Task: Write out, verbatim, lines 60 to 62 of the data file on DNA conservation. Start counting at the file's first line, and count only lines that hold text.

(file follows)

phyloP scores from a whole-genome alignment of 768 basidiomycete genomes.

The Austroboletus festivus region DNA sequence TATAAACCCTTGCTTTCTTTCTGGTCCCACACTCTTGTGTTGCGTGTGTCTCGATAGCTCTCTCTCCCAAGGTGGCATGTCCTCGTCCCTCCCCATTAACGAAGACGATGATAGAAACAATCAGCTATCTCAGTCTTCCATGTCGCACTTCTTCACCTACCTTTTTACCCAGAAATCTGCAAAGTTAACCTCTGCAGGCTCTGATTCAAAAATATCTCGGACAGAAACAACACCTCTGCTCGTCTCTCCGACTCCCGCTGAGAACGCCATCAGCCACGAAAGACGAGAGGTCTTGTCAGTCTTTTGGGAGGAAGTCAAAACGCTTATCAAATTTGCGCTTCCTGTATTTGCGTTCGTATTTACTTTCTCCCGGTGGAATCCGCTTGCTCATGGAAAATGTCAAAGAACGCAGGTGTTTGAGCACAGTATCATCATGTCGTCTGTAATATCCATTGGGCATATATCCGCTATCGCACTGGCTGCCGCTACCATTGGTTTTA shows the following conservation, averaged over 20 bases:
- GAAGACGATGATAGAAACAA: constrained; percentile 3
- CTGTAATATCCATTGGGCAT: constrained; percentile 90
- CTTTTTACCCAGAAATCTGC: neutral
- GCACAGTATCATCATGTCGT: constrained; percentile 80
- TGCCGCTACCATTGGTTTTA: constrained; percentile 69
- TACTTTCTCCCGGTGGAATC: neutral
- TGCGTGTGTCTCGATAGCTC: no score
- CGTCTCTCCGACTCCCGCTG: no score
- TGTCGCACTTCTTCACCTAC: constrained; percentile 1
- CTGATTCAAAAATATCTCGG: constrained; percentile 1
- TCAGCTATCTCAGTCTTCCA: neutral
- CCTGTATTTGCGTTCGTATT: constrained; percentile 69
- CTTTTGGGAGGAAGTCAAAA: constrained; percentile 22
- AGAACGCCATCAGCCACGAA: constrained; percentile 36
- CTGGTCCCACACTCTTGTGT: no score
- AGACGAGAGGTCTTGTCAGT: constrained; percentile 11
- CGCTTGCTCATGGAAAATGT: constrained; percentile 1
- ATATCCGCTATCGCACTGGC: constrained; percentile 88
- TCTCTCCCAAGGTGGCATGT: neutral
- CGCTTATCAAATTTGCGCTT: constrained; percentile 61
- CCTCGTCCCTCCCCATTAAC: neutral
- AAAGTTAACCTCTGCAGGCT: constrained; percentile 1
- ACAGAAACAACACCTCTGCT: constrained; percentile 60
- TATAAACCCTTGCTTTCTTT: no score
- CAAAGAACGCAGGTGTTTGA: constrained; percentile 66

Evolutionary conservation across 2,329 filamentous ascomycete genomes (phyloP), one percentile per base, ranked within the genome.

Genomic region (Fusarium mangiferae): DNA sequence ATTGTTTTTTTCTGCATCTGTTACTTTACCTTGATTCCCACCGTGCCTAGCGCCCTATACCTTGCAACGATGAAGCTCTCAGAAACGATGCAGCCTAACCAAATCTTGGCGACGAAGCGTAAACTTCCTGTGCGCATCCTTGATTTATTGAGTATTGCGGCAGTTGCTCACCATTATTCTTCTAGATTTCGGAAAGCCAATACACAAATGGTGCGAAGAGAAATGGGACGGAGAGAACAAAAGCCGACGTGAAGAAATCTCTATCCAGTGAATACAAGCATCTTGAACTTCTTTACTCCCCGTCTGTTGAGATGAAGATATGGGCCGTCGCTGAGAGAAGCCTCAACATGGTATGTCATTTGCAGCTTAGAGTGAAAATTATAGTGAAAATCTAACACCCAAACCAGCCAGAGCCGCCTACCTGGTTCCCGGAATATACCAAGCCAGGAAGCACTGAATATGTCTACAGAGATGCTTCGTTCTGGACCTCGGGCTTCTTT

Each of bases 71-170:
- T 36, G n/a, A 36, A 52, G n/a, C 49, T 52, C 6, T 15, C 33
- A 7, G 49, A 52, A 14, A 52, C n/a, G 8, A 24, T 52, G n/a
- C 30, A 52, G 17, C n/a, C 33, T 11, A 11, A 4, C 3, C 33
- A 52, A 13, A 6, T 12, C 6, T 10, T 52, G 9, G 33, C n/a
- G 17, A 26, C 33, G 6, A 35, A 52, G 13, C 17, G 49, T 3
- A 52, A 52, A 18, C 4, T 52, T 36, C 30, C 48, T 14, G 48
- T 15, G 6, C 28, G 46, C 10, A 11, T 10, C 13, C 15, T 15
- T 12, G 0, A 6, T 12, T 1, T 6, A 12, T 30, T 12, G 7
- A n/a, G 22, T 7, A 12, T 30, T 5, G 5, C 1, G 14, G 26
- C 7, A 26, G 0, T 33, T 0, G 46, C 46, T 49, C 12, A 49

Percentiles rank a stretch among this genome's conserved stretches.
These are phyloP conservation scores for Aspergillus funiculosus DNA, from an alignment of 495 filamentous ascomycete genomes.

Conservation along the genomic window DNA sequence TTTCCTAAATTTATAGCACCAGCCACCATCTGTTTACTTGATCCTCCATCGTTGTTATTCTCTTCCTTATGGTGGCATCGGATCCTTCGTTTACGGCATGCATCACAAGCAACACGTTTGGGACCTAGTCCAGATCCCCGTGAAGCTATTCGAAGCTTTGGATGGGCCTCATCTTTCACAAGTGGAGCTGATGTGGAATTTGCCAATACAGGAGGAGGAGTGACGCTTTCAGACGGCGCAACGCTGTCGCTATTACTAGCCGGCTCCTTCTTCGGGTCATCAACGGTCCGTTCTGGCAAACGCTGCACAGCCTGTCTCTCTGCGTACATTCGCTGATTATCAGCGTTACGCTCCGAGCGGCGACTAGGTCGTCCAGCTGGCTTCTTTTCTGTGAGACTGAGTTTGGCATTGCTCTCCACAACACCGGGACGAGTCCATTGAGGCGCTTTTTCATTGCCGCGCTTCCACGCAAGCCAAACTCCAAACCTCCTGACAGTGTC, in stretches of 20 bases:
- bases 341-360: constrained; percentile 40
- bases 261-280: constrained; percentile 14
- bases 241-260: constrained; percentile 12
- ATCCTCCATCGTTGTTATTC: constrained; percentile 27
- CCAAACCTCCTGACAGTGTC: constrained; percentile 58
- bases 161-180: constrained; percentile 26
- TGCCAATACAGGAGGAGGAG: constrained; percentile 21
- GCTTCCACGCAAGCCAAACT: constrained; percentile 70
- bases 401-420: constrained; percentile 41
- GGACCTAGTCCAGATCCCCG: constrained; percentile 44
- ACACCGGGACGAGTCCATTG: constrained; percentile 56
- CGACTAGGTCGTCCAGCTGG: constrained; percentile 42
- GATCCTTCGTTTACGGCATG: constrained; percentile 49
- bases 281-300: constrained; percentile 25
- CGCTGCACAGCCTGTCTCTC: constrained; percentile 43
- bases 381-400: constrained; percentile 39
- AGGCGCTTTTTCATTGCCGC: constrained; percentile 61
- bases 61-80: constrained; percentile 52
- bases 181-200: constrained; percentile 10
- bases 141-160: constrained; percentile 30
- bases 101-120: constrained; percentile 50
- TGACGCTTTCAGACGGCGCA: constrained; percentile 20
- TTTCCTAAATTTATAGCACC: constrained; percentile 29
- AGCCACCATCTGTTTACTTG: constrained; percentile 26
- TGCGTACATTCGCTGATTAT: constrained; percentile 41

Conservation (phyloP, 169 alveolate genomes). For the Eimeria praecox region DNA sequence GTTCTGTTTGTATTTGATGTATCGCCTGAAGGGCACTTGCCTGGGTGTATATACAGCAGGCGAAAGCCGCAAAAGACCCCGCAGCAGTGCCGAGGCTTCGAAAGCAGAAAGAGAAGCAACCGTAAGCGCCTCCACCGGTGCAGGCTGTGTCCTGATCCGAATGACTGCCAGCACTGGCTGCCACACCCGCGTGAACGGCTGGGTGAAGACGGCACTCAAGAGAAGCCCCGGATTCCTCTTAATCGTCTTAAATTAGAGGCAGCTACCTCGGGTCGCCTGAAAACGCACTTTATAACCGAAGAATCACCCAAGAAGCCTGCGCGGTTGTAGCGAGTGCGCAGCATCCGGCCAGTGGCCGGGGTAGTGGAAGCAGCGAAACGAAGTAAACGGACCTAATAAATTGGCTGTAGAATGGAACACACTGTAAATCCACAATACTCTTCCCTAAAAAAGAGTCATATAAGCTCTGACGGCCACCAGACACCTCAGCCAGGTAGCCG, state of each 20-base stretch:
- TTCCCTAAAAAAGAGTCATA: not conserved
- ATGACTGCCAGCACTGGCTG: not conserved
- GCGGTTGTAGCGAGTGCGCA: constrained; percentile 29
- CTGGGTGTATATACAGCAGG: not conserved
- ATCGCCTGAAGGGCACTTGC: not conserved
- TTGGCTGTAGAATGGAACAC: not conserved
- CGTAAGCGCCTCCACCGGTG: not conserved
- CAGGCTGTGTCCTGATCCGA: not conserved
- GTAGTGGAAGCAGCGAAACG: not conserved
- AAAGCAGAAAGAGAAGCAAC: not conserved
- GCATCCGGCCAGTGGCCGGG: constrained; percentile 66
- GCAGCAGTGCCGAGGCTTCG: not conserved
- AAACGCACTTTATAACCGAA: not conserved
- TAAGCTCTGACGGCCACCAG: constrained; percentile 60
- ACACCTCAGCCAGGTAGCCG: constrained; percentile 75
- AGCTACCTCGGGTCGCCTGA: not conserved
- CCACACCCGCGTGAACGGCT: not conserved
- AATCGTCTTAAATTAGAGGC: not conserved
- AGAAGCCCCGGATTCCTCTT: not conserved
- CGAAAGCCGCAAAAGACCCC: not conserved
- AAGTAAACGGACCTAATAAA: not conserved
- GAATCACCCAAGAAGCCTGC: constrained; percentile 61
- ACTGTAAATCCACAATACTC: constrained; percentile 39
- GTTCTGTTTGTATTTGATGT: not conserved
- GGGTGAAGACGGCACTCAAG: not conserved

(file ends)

- AGGCGCTTTTTCATTGCCGC: constrained; percentile 61
- bases 61-80: constrained; percentile 52
- bases 181-200: constrained; percentile 10